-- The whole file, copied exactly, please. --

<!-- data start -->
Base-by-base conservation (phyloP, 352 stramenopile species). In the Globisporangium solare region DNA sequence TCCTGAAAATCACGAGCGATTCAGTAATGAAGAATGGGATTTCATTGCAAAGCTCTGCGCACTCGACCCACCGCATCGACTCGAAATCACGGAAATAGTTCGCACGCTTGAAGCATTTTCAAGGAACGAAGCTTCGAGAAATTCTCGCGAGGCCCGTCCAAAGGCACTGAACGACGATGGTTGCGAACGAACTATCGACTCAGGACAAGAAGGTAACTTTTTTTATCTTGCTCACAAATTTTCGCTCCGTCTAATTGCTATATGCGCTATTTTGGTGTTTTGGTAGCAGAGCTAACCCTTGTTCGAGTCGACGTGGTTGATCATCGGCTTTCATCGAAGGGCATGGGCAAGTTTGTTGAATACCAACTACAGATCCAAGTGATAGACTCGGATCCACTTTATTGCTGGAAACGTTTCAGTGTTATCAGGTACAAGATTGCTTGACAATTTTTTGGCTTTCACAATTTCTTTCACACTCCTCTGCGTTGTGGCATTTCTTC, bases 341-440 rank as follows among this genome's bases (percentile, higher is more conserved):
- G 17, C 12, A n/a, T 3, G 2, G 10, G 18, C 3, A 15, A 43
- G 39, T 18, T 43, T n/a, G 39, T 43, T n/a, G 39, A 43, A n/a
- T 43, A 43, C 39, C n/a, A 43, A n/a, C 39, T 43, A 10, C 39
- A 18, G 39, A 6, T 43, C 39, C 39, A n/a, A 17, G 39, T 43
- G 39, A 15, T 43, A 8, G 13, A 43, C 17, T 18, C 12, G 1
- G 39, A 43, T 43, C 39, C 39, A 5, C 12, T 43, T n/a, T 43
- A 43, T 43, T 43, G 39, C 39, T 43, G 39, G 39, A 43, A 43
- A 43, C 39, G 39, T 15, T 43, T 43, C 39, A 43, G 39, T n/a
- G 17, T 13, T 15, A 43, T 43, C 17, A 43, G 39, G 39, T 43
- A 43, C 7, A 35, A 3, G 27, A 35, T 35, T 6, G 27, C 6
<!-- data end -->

Base-by-base conservation (phyloP, 352 stramenopile species). In the Globisporangium solare region DNA sequence TCCTGAAAATCACGAGCGATTCAGTAATGAAGAATGGGATTTCATTGCAAAGCTCTGCGCACTCGACCCACCGCATCGACTCGAAATCACGGAAATAGTTCGCACGCTTGAAGCATTTTCAAGGAACGAAGCTTCGAGAAATTCTCGCGAGGCCCGTCCAAAGGCACTGAACGACGATGGTTGCGAACGAACTATCGACTCAGGACAAGAAGGTAACTTTTTTTATCTTGCTCACAAATTTTCGCTCCGTCTAATTGCTATATGCGCTATTTTGGTGTTTTGGTAGCAGAGCTAACCCTTGTTCGAGTCGACGTGGTTGATCATCGGCTTTCATCGAAGGGCATGGGCAAGTTTGTTGAATACCAACTACAGATCCAAGTGATAGACTCGGATCCACTTTATTGCTGGAAACGTTTCAGTGTTATCAGGTACAAGATTGCTTGACAATTTTTTGGCTTTCACAATTTCTTTCACACTCCTCTGCGTTGTGGCATTTCTTC, bases 341-440 rank as follows among this genome's bases (percentile, higher is more conserved):
- G 17, C 12, A n/a, T 3, G 2, G 10, G 18, C 3, A 15, A 43
- G 39, T 18, T 43, T n/a, G 39, T 43, T n/a, G 39, A 43, A n/a
- T 43, A 43, C 39, C n/a, A 43, A n/a, C 39, T 43, A 10, C 39
- A 18, G 39, A 6, T 43, C 39, C 39, A n/a, A 17, G 39, T 43
- G 39, A 15, T 43, A 8, G 13, A 43, C 17, T 18, C 12, G 1
- G 39, A 43, T 43, C 39, C 39, A 5, C 12, T 43, T n/a, T 43
- A 43, T 43, T 43, G 39, C 39, T 43, G 39, G 39, A 43, A 43
- A 43, C 39, G 39, T 15, T 43, T 43, C 39, A 43, G 39, T n/a
- G 17, T 13, T 15, A 43, T 43, C 17, A 43, G 39, G 39, T 43
- A 43, C 7, A 35, A 3, G 27, A 35, T 35, T 6, G 27, C 6